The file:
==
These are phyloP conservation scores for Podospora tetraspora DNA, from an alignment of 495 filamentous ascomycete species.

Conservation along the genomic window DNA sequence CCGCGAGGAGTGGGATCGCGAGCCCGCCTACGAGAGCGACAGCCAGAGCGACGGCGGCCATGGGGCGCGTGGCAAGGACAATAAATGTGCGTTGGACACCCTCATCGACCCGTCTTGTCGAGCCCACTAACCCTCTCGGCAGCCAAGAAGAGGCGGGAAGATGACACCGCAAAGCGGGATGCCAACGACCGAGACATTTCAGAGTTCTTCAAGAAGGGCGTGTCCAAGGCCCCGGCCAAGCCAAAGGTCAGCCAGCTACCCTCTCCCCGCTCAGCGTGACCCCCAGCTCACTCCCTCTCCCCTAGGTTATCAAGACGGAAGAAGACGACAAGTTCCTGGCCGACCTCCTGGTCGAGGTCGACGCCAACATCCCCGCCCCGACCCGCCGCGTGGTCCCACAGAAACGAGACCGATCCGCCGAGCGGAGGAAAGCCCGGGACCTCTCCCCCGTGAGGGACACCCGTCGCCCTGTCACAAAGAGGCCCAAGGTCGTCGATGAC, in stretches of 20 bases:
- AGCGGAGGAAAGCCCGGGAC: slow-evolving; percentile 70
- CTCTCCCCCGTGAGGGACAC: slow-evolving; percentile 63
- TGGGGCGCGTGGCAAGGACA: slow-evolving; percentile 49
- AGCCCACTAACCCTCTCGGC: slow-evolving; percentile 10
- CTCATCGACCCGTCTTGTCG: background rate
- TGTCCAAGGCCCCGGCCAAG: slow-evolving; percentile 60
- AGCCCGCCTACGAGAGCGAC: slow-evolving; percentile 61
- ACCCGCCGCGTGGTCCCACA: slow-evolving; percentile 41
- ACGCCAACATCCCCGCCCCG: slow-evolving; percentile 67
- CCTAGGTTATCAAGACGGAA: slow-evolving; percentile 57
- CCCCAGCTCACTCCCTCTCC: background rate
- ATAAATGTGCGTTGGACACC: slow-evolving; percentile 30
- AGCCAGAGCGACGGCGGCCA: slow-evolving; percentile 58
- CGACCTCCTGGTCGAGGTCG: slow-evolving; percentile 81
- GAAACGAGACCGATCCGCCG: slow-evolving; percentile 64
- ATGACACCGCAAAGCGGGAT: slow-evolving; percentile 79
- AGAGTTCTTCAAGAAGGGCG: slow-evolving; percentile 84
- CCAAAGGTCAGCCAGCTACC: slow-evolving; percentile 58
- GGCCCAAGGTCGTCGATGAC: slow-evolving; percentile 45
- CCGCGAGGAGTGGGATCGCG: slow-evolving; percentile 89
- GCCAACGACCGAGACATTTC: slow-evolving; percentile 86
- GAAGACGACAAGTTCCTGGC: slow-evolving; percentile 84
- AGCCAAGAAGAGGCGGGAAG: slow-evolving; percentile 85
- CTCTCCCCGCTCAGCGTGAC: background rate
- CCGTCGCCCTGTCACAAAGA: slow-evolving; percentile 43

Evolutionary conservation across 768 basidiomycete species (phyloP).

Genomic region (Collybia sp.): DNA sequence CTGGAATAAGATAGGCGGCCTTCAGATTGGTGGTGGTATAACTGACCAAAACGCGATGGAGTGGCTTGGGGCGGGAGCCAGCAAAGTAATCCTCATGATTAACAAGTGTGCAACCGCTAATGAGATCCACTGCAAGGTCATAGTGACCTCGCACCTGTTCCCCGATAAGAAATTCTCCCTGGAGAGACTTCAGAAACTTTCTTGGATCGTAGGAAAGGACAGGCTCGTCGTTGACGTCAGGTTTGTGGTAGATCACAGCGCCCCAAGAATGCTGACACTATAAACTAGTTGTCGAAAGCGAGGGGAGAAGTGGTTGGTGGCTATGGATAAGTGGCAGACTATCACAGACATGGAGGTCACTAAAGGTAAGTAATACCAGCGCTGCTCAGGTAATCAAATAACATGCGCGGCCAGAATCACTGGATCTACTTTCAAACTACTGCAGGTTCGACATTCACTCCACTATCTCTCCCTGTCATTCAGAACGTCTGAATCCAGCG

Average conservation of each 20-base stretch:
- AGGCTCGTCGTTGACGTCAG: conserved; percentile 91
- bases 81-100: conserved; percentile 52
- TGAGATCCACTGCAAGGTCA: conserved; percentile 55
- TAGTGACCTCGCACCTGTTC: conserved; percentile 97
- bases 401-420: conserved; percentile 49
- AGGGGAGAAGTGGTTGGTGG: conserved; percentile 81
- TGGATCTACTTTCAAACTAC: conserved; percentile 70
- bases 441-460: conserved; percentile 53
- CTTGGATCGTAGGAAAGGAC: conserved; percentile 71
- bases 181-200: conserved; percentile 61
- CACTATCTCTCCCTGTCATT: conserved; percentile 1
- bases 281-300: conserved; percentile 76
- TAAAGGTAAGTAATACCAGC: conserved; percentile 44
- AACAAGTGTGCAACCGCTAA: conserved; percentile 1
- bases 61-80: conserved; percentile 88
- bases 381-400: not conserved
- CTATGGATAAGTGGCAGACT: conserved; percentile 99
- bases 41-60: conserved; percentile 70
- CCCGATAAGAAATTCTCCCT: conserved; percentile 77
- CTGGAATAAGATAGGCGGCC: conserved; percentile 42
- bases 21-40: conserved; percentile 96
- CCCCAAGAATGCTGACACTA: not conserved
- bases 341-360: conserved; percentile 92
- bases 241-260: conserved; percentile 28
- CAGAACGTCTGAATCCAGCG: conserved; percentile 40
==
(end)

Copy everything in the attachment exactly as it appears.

These are phyloP conservation scores for Podospora tetraspora DNA, from an alignment of 495 filamentous ascomycete species.

Conservation along the genomic window DNA sequence CCGCGAGGAGTGGGATCGCGAGCCCGCCTACGAGAGCGACAGCCAGAGCGACGGCGGCCATGGGGCGCGTGGCAAGGACAATAAATGTGCGTTGGACACCCTCATCGACCCGTCTTGTCGAGCCCACTAACCCTCTCGGCAGCCAAGAAGAGGCGGGAAGATGACACCGCAAAGCGGGATGCCAACGACCGAGACATTTCAGAGTTCTTCAAGAAGGGCGTGTCCAAGGCCCCGGCCAAGCCAAAGGTCAGCCAGCTACCCTCTCCCCGCTCAGCGTGACCCCCAGCTCACTCCCTCTCCCCTAGGTTATCAAGACGGAAGAAGACGACAAGTTCCTGGCCGACCTCCTGGTCGAGGTCGACGCCAACATCCCCGCCCCGACCCGCCGCGTGGTCCCACAGAAACGAGACCGATCCGCCGAGCGGAGGAAAGCCCGGGACCTCTCCCCCGTGAGGGACACCCGTCGCCCTGTCACAAAGAGGCCCAAGGTCGTCGATGAC, in stretches of 20 bases:
- AGCGGAGGAAAGCCCGGGAC: slow-evolving; percentile 70
- CTCTCCCCCGTGAGGGACAC: slow-evolving; percentile 63
- TGGGGCGCGTGGCAAGGACA: slow-evolving; percentile 49
- AGCCCACTAACCCTCTCGGC: slow-evolving; percentile 10
- CTCATCGACCCGTCTTGTCG: background rate
- TGTCCAAGGCCCCGGCCAAG: slow-evolving; percentile 60
- AGCCCGCCTACGAGAGCGAC: slow-evolving; percentile 61
- ACCCGCCGCGTGGTCCCACA: slow-evolving; percentile 41
- ACGCCAACATCCCCGCCCCG: slow-evolving; percentile 67
- CCTAGGTTATCAAGACGGAA: slow-evolving; percentile 57
- CCCCAGCTCACTCCCTCTCC: background rate
- ATAAATGTGCGTTGGACACC: slow-evolving; percentile 30
- AGCCAGAGCGACGGCGGCCA: slow-evolving; percentile 58
- CGACCTCCTGGTCGAGGTCG: slow-evolving; percentile 81
- GAAACGAGACCGATCCGCCG: slow-evolving; percentile 64
- ATGACACCGCAAAGCGGGAT: slow-evolving; percentile 79
- AGAGTTCTTCAAGAAGGGCG: slow-evolving; percentile 84
- CCAAAGGTCAGCCAGCTACC: slow-evolving; percentile 58
- GGCCCAAGGTCGTCGATGAC: slow-evolving; percentile 45
- CCGCGAGGAGTGGGATCGCG: slow-evolving; percentile 89
- GCCAACGACCGAGACATTTC: slow-evolving; percentile 86
- GAAGACGACAAGTTCCTGGC: slow-evolving; percentile 84
- AGCCAAGAAGAGGCGGGAAG: slow-evolving; percentile 85
- CTCTCCCCGCTCAGCGTGAC: background rate
- CCGTCGCCCTGTCACAAAGA: slow-evolving; percentile 43

Evolutionary conservation across 768 basidiomycete species (phyloP).

Genomic region (Collybia sp.): DNA sequence CTGGAATAAGATAGGCGGCCTTCAGATTGGTGGTGGTATAACTGACCAAAACGCGATGGAGTGGCTTGGGGCGGGAGCCAGCAAAGTAATCCTCATGATTAACAAGTGTGCAACCGCTAATGAGATCCACTGCAAGGTCATAGTGACCTCGCACCTGTTCCCCGATAAGAAATTCTCCCTGGAGAGACTTCAGAAACTTTCTTGGATCGTAGGAAAGGACAGGCTCGTCGTTGACGTCAGGTTTGTGGTAGATCACAGCGCCCCAAGAATGCTGACACTATAAACTAGTTGTCGAAAGCGAGGGGAGAAGTGGTTGGTGGCTATGGATAAGTGGCAGACTATCACAGACATGGAGGTCACTAAAGGTAAGTAATACCAGCGCTGCTCAGGTAATCAAATAACATGCGCGGCCAGAATCACTGGATCTACTTTCAAACTACTGCAGGTTCGACATTCACTCCACTATCTCTCCCTGTCATTCAGAACGTCTGAATCCAGCG

Average conservation of each 20-base stretch:
- AGGCTCGTCGTTGACGTCAG: conserved; percentile 91
- bases 81-100: conserved; percentile 52
- TGAGATCCACTGCAAGGTCA: conserved; percentile 55
- TAGTGACCTCGCACCTGTTC: conserved; percentile 97
- bases 401-420: conserved; percentile 49
- AGGGGAGAAGTGGTTGGTGG: conserved; percentile 81
- TGGATCTACTTTCAAACTAC: conserved; percentile 70
- bases 441-460: conserved; percentile 53
- CTTGGATCGTAGGAAAGGAC: conserved; percentile 71
- bases 181-200: conserved; percentile 61
- CACTATCTCTCCCTGTCATT: conserved; percentile 1
- bases 281-300: conserved; percentile 76
- TAAAGGTAAGTAATACCAGC: conserved; percentile 44
- AACAAGTGTGCAACCGCTAA: conserved; percentile 1
- bases 61-80: conserved; percentile 88
- bases 381-400: not conserved
- CTATGGATAAGTGGCAGACT: conserved; percentile 99
- bases 41-60: conserved; percentile 70
- CCCGATAAGAAATTCTCCCT: conserved; percentile 77
- CTGGAATAAGATAGGCGGCC: conserved; percentile 42
- bases 21-40: conserved; percentile 96
- CCCCAAGAATGCTGACACTA: not conserved
- bases 341-360: conserved; percentile 92
- bases 241-260: conserved; percentile 28
- CAGAACGTCTGAATCCAGCG: conserved; percentile 40